High school life gets a deliciously comical playground in BBC Entertainment’s Big School. Debashine Thangevelo had a chat with Catherine Tate and creator and actor David Walliams (of Little Britain fame) about the gauche wooing foibles of their respective characters and the cocky students who school them on the things not found in text books…
THE POSH FRENCH TEACHER
Catherine Tate as Miss Sarah Postern
THIS 46-year-old Bafta award-winning actress is in her element with situational comedy. Fans have seen her at her best with sketch comedy in The Catherine Tate Show. And her roles in Doctor Who and The Office were extraordinarily hilarious too.
In Big School, she is cast as a die-hard French teacher at Greybridge Secondary School, a fictional school near Watford, North London.
Expanding on her character, she says: “She thinks she’s going to come to this school and her methods of teaching are going to blow everyone away. And, in saying English words with a French accent, she is hoping the kids are going to get interested. For example, she tries to get people to translate pop groups that they like. I think it was quite clever of her to get a picture of one of the guys from Black Eyed Peas and call him ‘Will.je.suis’, which is a literal translation of ‘Will.i.am’.”
But her plan to blow everyone away works a little too well when she attracts the affections of a starry-eyed Mr Keith Church (David Walliams), the very old-school and dating-disaster of a chemistry teacher, and Mr Trevor Gunn, the rough-around-the-edges and brutish physical education teacher.
Shedding light on the love triangle, she notes: “I don’t think she’s particularly interested in Mr Gunn, but she sees a kind of sweetness to Mr Church that’s appealing. They have very different ways of wooing, or ‘seducting’, as Mr Gunn says.
“David’s character is more 19th century; he is very respectful, but always gets in his own way. He means well, but it can often trip him up. So he ends up offending me more than anything.”
On working with their young co-stars – Joivan Wade (Manyou), Matthew Fenton (Nicholas), Georgia Thompson (Beyoncé) and Carla Ryan (Tina) – the veteran offers: “It’s great. We’re really lucky to have been working with all the kids because it’s hard to make a show in a school if you have only got four kids knocking about. The school we filmed in, the kids gave up their school holidays to come through and be extras, which was amazing.”
Deny it all she wants, though, there is undeniable chemistry whenever Sarah and Keith are in the same room.
She nods: “I think they are kindred spirits in that they do put the children first and take their teaching seriously. They are quite suited to each other in some ways. It is quite sweet.”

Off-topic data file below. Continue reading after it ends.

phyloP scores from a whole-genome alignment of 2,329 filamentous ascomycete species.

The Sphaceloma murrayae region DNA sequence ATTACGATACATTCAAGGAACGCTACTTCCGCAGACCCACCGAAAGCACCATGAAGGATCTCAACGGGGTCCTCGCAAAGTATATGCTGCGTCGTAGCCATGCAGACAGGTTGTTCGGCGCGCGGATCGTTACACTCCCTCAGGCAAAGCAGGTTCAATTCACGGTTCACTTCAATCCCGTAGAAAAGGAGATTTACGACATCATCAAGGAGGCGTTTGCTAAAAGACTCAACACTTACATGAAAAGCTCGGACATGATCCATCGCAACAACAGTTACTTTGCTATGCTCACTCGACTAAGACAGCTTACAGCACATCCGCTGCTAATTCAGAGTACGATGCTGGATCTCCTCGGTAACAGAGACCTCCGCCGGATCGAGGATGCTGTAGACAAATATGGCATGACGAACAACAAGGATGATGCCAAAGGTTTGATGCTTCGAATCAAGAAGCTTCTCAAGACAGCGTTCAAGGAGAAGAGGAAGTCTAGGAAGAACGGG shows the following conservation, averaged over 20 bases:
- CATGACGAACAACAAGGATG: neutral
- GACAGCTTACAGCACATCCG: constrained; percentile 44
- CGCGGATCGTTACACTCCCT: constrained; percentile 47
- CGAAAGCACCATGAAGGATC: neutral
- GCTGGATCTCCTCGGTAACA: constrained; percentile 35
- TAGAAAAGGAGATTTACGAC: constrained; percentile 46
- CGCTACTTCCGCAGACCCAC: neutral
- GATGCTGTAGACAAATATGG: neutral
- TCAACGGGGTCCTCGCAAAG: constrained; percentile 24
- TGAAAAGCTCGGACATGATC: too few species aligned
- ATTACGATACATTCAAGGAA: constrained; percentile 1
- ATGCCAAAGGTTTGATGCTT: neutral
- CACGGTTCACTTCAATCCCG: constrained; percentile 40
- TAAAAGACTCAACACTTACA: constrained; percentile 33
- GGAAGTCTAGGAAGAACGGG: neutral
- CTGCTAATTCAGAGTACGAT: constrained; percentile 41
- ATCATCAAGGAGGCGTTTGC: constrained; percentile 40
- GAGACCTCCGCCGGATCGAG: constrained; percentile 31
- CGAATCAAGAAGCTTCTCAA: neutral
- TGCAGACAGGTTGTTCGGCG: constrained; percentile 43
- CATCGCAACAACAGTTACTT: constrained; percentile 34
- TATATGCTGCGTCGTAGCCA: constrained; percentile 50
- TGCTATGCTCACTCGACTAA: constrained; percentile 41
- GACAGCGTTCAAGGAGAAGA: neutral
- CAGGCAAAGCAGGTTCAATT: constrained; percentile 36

As the six-part series unfolds, the will-they-or-won’t-they? is milked for its amusement, especially with the gaga chemistry teacher’s perennial foot-in-mouth syndrome.
THE CLUMSY CHEMISTRY TEACHER
David Walliams as Mr Keith Church
HAVING co-produced as well as created the hit series Little Britain, David Walliams’s proclivity for comedy is renowned and celebrated.
This time around, the uproarious circumstances of the array of idiosyncratic characters propels the storyline.
On the inspiration for this series, Walliams points out: “I wanted to do something a bit like Remains of the Day – the story of two servants who were in love with each other, but they can’t quite express it. I was thinking that it could be a modern take on that and a school was quite a good environment because you don’t get any privacy there. There’s always corridors teeming with kids (as are the staff and dining rooms). I felt that it could be a rather good setting for a universal experience.”
He maintains that the characters are more archetypal than drawn from personal experience.
As for his character failing dismally in the romance department, he admits: “The world of romance is very alien to him. I feel the engine of the comedy of this piece is the fact that Miss Postern and Mr Church do like each other, but they can never really express it because, in their own way, they are both quite repressed characters.
She thinks herself to be a very urbane person who has experienced so much in life. But she’s a French teacher who has never been to France. She never really had any big experiences in life. So a lot of it is about the fact that they can’t quite communicate with each other, which I feel is often the stuff of comedy.”
Sharing his favourite episode, Walliams says: “When The Dawson brothers and I approached this, we wanted each episode to be as distinctive as possible. For example, there is an episode built around a school play, another on a school trip, one on a talent show and another one around exams. The talent show episode is a lot of fun and I get to play the oboe as Catherine sings. It felt, as we were doing it, like a lovely moment and I hope that will come across on screen.”
Big School is laden with quirky characters – covering the full gamut of teachers, from the favourite to the most hated, and spotlights the students as they play dodge ball with their teachers inside the classroom while running riot outside of it.
Of course, this series wouldn’t be complete without the addition of overbearing mothers.
In this comically rebellious affair, everyone gets schooled. I guess, this is one time when going back to school (in a metaphorical sense) proves too tempting an offer. Nudge, nudge, wink, wink!
• Big School airs on BBC Entertainment (DStv channel 120) on Tuesday July 1 at 7.55pm.